After his five years of soul searching which removed de Lucía from the recording studio, he has released Cositas Buenas, an album that features the guitarist without his regular sextet, providing a heightened appreciation for his ability to simultaneously set up percussive foundations and to tell his own stories in music. That ability finds lyrical expression from flamenco singers whose delivery is as passionate as is de Lucía’s on guitar. Indeed, the master guitarist sings the lyrics to "Antonio" and "Volar" himself, creating an even greater connection between the outpouring of emotion from the flamenco guitar and the urgency of voice. Accenting the music with the handclaps of traditional flamenco form upon which de Lucía’s career is based, the singers nonetheless conform to the non-traditional inspiration of his style, which incorporates elements of other musical genres. That blending of influences, even as de Lucía remains true to flamenco form, is most evident on "Casa Bernardo," which features Latin-influenced trumpeter Jerry Gonzalez in a flowing and muted counterbalance to de Lucía’s cascading phrasing.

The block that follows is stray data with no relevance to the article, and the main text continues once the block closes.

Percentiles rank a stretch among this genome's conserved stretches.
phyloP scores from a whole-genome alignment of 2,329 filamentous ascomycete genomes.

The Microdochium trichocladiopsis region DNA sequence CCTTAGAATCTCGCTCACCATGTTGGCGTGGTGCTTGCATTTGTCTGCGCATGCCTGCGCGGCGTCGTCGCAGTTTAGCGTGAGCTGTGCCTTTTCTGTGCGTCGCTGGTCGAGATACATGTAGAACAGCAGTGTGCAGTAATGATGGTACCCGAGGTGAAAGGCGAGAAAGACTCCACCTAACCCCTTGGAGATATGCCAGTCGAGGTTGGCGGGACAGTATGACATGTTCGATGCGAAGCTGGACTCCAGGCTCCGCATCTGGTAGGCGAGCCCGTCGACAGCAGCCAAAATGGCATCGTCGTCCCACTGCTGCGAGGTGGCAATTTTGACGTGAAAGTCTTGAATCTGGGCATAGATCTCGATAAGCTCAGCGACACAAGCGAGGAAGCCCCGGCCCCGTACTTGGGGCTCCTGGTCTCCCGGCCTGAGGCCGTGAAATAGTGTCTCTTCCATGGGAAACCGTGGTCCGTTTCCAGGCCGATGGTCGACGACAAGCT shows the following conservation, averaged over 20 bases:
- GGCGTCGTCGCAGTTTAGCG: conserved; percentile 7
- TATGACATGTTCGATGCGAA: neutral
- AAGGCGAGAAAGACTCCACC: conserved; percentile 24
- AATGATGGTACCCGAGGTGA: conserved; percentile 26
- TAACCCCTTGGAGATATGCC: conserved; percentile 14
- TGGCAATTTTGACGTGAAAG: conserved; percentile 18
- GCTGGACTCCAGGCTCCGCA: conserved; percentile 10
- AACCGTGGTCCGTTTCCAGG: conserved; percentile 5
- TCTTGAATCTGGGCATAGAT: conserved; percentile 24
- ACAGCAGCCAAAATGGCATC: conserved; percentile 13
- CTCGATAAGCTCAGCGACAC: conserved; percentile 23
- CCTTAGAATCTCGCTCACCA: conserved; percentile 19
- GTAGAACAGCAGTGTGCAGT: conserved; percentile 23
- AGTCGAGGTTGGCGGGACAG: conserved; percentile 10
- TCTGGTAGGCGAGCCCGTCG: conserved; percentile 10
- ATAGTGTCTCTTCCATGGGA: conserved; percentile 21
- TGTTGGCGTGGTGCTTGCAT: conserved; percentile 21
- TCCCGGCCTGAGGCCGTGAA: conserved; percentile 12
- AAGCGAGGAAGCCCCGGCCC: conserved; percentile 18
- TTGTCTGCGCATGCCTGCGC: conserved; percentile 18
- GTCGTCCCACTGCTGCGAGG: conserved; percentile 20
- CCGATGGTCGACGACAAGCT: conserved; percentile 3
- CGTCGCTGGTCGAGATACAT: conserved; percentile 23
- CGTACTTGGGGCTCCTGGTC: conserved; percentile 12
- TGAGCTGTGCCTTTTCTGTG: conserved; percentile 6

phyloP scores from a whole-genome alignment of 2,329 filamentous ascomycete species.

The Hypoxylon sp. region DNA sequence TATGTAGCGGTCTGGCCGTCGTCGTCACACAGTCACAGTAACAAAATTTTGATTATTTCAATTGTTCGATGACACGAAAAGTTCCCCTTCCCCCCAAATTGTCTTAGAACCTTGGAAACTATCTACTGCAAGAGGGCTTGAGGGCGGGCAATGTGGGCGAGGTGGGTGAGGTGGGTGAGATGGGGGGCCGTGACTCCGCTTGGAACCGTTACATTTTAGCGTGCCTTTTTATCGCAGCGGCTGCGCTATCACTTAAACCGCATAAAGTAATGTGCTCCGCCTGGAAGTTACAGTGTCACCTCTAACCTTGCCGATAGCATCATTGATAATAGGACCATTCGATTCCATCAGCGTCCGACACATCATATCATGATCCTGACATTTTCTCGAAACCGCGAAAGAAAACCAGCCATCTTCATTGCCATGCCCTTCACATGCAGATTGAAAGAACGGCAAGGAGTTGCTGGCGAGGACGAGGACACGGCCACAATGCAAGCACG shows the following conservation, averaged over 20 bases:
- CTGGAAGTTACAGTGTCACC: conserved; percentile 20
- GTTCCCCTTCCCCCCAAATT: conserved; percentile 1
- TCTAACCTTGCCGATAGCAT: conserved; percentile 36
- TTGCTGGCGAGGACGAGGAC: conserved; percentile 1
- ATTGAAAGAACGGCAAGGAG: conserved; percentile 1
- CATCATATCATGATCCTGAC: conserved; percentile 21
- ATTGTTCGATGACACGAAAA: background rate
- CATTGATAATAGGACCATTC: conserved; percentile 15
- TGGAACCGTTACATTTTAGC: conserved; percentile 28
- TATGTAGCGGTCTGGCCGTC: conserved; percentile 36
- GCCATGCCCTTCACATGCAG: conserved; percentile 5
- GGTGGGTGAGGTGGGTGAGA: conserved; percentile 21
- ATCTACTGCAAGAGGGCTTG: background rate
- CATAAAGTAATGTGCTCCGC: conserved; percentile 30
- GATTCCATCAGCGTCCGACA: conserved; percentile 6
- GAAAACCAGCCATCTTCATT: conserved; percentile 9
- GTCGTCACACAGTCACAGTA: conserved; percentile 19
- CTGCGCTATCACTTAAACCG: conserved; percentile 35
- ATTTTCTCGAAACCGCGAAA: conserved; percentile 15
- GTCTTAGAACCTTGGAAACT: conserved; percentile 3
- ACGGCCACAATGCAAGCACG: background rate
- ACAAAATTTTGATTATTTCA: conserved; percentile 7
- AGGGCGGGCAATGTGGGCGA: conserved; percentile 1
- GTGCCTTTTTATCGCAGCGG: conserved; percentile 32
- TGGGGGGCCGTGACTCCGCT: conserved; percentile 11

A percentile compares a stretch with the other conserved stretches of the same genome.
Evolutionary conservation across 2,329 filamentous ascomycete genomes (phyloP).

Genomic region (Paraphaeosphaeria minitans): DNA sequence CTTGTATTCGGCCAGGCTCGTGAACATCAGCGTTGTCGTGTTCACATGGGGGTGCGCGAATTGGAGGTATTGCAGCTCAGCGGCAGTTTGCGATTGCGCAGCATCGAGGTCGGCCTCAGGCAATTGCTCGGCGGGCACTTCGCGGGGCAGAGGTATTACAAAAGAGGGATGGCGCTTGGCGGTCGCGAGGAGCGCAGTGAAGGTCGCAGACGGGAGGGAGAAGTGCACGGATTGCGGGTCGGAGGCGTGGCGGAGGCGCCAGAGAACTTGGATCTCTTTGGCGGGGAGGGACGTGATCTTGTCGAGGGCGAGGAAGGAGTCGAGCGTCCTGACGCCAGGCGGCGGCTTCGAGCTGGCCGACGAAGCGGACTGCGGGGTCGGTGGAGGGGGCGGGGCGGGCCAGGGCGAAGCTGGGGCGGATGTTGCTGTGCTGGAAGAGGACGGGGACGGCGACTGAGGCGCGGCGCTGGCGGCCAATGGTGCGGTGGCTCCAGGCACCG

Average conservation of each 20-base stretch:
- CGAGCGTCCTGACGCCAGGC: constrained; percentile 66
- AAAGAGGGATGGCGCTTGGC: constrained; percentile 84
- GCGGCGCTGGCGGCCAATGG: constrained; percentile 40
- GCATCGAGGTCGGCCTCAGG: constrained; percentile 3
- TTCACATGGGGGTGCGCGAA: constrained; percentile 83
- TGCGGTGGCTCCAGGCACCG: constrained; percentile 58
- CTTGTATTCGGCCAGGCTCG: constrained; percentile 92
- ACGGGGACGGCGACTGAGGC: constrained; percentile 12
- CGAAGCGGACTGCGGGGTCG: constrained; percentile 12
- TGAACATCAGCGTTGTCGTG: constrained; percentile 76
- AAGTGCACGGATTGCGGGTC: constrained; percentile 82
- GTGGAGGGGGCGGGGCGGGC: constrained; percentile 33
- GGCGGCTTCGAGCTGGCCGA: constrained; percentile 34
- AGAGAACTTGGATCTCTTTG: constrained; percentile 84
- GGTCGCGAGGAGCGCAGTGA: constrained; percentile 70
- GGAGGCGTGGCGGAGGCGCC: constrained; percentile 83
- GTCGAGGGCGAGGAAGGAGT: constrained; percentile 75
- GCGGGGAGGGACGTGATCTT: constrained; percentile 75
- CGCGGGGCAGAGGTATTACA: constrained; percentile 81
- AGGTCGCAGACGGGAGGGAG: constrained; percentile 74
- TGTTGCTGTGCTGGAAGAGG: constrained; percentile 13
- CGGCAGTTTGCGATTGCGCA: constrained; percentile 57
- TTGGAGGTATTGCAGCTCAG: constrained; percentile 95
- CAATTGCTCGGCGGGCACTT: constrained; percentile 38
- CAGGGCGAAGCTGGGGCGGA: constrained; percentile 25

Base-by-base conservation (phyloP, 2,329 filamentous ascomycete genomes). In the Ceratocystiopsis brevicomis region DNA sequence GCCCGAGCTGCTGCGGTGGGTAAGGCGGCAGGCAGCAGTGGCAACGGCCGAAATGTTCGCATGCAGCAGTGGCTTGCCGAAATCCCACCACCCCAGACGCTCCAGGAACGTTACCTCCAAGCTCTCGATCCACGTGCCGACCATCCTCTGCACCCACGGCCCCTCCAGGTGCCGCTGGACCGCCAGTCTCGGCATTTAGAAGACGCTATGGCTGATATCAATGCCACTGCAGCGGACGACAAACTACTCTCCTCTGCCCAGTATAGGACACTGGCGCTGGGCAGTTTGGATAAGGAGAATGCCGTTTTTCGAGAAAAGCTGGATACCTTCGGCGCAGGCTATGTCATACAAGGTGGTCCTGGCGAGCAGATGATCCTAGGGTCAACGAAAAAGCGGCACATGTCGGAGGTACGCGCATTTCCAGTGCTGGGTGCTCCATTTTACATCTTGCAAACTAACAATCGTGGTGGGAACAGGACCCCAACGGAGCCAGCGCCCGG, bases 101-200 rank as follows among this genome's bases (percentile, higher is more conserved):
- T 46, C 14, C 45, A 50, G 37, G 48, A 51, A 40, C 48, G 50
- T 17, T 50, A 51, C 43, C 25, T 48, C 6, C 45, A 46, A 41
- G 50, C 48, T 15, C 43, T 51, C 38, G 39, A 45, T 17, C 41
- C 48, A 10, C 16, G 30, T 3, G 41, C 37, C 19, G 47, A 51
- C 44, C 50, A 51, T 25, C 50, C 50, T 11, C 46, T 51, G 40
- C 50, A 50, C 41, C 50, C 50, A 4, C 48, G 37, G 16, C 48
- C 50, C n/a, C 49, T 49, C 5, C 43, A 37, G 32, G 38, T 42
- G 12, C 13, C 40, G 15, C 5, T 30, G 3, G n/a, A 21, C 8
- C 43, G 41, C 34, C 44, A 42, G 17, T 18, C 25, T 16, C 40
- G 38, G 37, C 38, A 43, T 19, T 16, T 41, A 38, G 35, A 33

De Lucía has used the occasion of recording Cositas Buenas to perform once again with the deceased singer Camerón de la Isla on "Que Venga el Alba" through the magic of sound engineering. Using a previously recorded tape of de la Isla’s voice, de Lucía has overdubbed the guitar part to recast her singing in a different perspective. The release of Cositas Buenas, satisfying the demand for more of de Lucía’s recorded work, is more than a commercial occurrence. It’s an artistic event.